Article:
It’s that time of year again. Very soon, those of us who teach A Level will be faced with a class-full of Year 12 students, fresh from six weeks of lie-ins, trips abroad and Celebrity Big Brother, ready to embark upon their AS in Mathematics. And as we look out at that sea of faces, we can be sure of one thing – in a year’s time, half of them will not be here. Whether it be because they have chosen to drop the subject or (far more likely) they have failed their AS, the sad fact remains that a high proportion of students do not complete their full Maths A Level.
So, why do students find A Level Maths so difficult?
A large part of the answer, I feel, has to do with the calibre of the students. In many sixth-forms and colleges across the country, the entry requirement to study a subject at A Level is to have achieved a grade B at GCSE (although I have heard cases of Cs and even Gs being accepted!). One only needs to look at what a student needs to do to achieve a grade B in Maths GCSE to see the problem. I have seen students scrape 60% (good enough for a grade A in some years) and yet their exam paper suggests that they have failed to grasp the vast majority of the algebra or trigonometry, which are of course the cornerstones of the first two A Level modules. And yet, for financial, political, and many other reasons, colleges and sixth-forms cannot turn away these students, even though all the evidence suggest that they will struggle.
Another aspect is the nature of the GCSE qualification. As well as the low marks required, the exam papers have become predictable and perfectly geared to rote learning. A student does not need to understand the method for estimating the mean from grouped data, it is enough to know that it is on every exam paper, and if you chuck in a mid-point column and divide the correct two numbers, you get five marks. Happy days! A Level is not like this. For the last few years my colleagues and I have wondered what exactly is going on in the life of the Core 3 examiner (the board will remain nameless) to cause them to produce such nasty, unpredictable questions. Students are simply not prepared for this, and naturally come unstuck.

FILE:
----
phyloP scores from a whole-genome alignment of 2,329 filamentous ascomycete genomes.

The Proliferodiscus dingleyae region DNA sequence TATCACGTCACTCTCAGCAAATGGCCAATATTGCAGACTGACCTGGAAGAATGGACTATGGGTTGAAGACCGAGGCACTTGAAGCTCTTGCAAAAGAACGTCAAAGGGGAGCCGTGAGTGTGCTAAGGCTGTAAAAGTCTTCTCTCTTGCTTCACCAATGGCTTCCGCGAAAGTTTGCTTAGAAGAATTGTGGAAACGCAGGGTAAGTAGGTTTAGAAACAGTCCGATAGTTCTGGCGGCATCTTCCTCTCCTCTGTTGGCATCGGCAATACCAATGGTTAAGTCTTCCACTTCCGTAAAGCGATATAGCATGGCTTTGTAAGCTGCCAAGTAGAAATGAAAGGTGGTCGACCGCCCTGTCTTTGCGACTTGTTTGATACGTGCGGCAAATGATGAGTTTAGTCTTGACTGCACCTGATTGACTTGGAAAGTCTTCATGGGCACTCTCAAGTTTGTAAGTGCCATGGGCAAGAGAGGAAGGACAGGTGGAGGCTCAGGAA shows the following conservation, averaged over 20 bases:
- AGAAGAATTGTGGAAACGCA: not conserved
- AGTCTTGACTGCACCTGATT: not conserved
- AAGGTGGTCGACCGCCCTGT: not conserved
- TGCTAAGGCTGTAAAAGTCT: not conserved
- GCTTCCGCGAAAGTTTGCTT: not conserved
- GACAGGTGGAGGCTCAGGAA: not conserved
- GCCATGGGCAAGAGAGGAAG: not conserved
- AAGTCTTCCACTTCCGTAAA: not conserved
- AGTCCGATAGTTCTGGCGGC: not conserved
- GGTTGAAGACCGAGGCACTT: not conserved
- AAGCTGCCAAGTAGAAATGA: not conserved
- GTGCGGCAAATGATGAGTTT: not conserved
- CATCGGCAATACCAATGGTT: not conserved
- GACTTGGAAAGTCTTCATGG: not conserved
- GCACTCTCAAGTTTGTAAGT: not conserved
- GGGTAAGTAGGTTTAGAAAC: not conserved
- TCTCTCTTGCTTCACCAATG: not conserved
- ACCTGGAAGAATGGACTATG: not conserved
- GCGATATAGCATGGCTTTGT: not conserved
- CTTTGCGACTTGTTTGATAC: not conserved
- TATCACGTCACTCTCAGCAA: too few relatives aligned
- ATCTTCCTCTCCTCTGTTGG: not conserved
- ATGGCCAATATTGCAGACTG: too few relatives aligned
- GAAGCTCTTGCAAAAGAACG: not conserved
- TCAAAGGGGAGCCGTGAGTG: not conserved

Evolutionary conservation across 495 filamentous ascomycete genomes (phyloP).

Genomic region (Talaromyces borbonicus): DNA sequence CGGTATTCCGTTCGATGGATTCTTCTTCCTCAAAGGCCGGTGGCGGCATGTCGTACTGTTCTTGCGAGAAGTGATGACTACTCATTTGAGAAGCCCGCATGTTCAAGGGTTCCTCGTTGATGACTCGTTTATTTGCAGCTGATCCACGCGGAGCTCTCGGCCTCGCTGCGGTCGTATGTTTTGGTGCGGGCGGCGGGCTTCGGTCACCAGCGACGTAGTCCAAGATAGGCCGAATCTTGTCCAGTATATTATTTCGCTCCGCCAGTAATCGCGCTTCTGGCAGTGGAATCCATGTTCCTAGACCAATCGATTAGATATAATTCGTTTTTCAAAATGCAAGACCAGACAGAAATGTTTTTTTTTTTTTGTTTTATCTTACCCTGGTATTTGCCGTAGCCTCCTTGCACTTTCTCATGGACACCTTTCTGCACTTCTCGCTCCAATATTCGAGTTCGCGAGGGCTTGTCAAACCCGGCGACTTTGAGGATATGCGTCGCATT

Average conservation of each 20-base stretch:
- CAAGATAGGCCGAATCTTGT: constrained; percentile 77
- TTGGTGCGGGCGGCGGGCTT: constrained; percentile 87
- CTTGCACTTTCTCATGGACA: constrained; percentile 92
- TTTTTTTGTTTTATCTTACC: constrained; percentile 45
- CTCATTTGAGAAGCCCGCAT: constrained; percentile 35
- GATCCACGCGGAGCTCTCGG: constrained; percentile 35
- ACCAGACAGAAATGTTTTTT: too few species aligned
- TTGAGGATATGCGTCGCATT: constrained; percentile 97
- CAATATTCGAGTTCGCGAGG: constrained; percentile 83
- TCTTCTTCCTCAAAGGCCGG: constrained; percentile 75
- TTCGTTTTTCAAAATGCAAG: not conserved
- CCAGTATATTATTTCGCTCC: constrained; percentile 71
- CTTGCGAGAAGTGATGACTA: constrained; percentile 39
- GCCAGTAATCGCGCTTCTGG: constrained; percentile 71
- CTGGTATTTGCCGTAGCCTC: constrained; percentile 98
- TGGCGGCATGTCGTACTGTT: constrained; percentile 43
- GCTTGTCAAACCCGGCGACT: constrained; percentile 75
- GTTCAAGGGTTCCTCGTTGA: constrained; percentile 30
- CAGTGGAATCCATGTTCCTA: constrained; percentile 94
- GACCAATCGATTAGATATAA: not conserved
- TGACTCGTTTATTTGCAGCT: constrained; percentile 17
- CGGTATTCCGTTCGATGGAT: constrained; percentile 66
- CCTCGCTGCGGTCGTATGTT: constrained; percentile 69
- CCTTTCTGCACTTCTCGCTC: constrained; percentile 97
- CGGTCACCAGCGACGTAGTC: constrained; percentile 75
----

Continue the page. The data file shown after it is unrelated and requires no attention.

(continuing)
Is the teaching to blame? It may be a broad generalisation, but in many cases A Level does still tend to be taught in a traditional, chalk-and-talk way to students who just six weeks earlier were enjoying the fruits of all the developments of teaching at Key Stages 3 and 4. But with so much content to get through in the A Level syllabus, it is often hard to find time for rich tasks that will deepen understanding.
So, what is the solution? Hopefully the new GCSE will better reward students who are problem solvers and have a deeper understanding of maths, and hence help produce more suitable A Level candidates. Then there are outstanding, freely available resources out there, such as Jonny Griffith’s RISPs, NRICH’s wealth of problems and the classic Standards Units, all of which will challenge students and harden them for the demands of the course. And if all of this fails, let’s just cross our fingers for another impossible question on the exam and the subsequent lowering of grade boundaries.